Post A: What’s in my garbage?

What’s in my garbage?

                My one-day waste audit


Basic steps: conducting a waste audit

Record information (taking photos) > Organize the audit (using Excel) > Review the results > Reflection

Step one:
Record information
First of all, I took photos once I produced waste.
Step two:
Organize the audit
I decided a classification system and sorted all the waste into different categories. Then I used Excel to organize the audit. I measured my waste with items.
Step three:
Review the results
After sorting the data (categories and items) of my one-day waste production, I researched some items and tried to find some useful knowledge about them. For example, I thought disposable coffee cups are recyclable; but after I had researched, I found that most disposable coffee cups are non-recyclable because of the plastic layers inside.
Step four:
A waste audit is an effective way to discover how individuals or groups/ institutions/ businesses can recycle more, improve the practices of recycling and being more environmental-friendly.
After conducting my personal waste audit, I realized how much wastes I produced in just a single day; also I learned more knowledge about types and facts of different waste materials.
Also, I researched the waste audit published by EPA NSW in 2015 (link below) and learned knowledge about disposal waste with regional groupings of areas in NSW. I lived in Burwood (as categorized into Sydney Metropolitan Area/ SMA in the EPA audit). From the NSW Regulated areas audit, I found that the SMA area represents the second biggest contributor of total waste production in NSW; and up to 80 per cents waste that sent to landfill are from the SMA area.


Environment Protection Authority:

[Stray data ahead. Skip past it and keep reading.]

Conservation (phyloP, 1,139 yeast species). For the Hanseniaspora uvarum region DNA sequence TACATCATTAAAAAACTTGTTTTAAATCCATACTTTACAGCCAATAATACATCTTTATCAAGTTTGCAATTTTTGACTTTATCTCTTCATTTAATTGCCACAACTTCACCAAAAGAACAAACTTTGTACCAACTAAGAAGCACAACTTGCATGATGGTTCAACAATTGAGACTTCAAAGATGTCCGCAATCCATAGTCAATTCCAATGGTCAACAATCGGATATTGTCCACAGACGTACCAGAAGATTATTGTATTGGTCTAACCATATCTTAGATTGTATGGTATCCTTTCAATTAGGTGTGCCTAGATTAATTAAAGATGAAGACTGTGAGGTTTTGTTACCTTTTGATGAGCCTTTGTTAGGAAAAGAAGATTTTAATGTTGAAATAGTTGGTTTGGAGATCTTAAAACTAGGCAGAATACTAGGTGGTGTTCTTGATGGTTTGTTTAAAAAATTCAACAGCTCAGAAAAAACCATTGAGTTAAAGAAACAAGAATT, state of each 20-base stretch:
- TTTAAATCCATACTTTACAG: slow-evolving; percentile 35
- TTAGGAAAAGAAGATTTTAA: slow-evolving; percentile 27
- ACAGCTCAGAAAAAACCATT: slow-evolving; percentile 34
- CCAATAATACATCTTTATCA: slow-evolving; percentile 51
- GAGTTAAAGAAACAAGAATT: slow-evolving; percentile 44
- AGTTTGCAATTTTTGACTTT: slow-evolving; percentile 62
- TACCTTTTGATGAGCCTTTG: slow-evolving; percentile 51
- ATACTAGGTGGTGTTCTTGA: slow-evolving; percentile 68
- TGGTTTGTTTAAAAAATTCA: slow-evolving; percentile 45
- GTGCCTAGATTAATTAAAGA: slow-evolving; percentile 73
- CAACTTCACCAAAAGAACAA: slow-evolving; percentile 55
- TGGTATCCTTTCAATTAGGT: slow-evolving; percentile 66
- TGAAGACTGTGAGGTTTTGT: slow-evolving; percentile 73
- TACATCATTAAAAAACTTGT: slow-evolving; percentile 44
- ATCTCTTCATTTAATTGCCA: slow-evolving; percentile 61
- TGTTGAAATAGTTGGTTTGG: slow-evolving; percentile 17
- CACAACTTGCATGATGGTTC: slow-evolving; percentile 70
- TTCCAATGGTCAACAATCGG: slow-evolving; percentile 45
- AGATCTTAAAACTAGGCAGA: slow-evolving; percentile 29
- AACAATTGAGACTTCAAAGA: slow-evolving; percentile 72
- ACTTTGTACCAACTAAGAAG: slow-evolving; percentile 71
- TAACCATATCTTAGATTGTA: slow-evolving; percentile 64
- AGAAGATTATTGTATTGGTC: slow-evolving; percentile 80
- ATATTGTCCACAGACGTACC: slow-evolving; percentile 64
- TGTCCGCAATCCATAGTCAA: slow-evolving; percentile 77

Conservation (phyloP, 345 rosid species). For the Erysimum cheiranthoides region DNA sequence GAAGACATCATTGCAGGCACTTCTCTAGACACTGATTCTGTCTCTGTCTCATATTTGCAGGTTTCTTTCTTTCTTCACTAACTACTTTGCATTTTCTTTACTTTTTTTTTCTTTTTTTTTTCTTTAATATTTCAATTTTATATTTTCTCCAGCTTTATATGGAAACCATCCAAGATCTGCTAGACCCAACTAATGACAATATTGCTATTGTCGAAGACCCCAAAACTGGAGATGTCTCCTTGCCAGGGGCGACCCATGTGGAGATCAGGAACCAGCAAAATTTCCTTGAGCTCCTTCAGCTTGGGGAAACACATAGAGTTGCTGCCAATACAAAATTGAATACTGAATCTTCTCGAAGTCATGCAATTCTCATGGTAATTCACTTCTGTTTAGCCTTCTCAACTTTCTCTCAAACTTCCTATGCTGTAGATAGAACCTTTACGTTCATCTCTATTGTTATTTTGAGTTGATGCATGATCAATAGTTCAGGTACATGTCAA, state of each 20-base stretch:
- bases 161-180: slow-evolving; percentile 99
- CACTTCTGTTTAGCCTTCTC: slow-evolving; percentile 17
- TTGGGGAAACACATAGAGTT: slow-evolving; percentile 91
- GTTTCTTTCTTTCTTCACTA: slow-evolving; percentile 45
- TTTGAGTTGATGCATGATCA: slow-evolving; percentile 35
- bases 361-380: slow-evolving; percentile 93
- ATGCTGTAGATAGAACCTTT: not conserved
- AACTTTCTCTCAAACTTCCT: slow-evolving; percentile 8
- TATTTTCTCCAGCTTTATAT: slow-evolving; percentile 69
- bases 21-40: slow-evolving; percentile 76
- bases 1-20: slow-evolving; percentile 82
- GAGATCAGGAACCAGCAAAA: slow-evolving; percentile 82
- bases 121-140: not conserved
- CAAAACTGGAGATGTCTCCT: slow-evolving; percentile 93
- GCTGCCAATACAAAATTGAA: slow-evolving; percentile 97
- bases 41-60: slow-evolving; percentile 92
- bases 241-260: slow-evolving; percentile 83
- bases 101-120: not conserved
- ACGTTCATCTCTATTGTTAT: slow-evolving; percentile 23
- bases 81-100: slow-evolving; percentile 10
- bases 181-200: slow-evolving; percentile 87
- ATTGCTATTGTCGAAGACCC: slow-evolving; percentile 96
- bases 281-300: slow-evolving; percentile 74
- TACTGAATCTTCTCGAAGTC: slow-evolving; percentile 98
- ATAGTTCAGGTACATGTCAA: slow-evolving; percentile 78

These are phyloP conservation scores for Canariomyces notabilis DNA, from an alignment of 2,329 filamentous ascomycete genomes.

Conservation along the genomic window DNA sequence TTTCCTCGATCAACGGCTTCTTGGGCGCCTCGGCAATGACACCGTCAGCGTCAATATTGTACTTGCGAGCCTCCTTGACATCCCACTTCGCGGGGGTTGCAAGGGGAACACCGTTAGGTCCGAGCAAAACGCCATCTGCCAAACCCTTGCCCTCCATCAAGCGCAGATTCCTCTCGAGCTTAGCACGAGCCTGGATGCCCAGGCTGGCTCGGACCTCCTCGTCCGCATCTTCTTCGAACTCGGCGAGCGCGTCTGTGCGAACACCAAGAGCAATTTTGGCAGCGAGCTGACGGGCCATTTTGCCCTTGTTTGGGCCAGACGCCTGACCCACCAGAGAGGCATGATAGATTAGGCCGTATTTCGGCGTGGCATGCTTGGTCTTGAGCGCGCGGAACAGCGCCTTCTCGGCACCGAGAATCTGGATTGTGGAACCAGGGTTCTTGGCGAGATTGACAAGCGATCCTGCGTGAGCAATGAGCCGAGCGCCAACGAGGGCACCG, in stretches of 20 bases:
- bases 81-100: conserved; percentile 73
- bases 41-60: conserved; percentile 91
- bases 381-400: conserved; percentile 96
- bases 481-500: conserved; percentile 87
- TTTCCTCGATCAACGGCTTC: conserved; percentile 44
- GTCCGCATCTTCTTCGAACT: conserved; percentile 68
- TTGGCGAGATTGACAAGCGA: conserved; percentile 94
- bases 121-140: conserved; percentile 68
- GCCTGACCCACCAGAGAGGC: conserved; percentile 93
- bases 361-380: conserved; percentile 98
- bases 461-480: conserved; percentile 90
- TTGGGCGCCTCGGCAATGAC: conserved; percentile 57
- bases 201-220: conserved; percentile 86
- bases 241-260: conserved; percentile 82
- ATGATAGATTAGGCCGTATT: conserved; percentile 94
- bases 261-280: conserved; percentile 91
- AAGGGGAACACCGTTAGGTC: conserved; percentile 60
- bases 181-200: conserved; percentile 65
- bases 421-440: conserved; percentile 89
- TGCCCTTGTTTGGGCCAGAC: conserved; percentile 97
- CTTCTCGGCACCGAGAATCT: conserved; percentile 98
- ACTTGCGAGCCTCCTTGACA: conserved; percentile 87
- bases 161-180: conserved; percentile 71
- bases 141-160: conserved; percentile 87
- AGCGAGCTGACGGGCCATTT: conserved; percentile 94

[Disposal-based Audit Commercial and Industrial Waste Stream in the Regulated Areas of New South Wales],

According to my audit, 40 per cents of my daily waste production are non-recyclables, and 30 per cents of them are compostables, which are food waste and food scraps.

Organic Waste items study

-Banana peels
Most people usually just throw away the banana peels into cabbage can; so most banana peels end up in garbage disposal and sent to landfills, produce methane gas, a greenhouse gas which can exacerbate the problem of global warming.
However, I found out there are a lot of potential values of banana peels after I researched.
Benefits of Banana peels in compost/ Banana peels as fertilizers
Banana peels can be great fertilizers for garden plants.
The process of banana compost in a household compost pile can help produce rich organic materials, which can help plants grow healthier.
Ways to compost banana peels
– Put into a compost pile for fertilizers-use
– Directly bury the banana peels in the soil under a plant.
Values of banana peels:
-Environmental benefits:
Natural organic fertilizers, which can benefit plants.
Reduce the amount of banana peels that sent into landfills, which can reduce methane gas they produce and benefit to the environment.
-Money saves:
Save money from purchasing related nutrients for soil.
*There are other benefits of banana peels that I found online:



Environment Protection Authority 2015, NSW Environment Protection Authority, EPA, viewed 6 June 2016, <>.
Leibrock A. 2014, 10 things to do with banana peels, Sustainable America, viewed 6 June 2016, <;.


2 thoughts on “Post A: What’s in my garbage?”

  1. The analysis is specific. You separate to different steps, that we can see the detail clearly. The record data of daily waste is specific as well. And have a great research information.


  2. I like how you divided the sections for this post, it is organised well and easy to read! Also, I totally agree with you about the waste audit is really effective way to discover the information!


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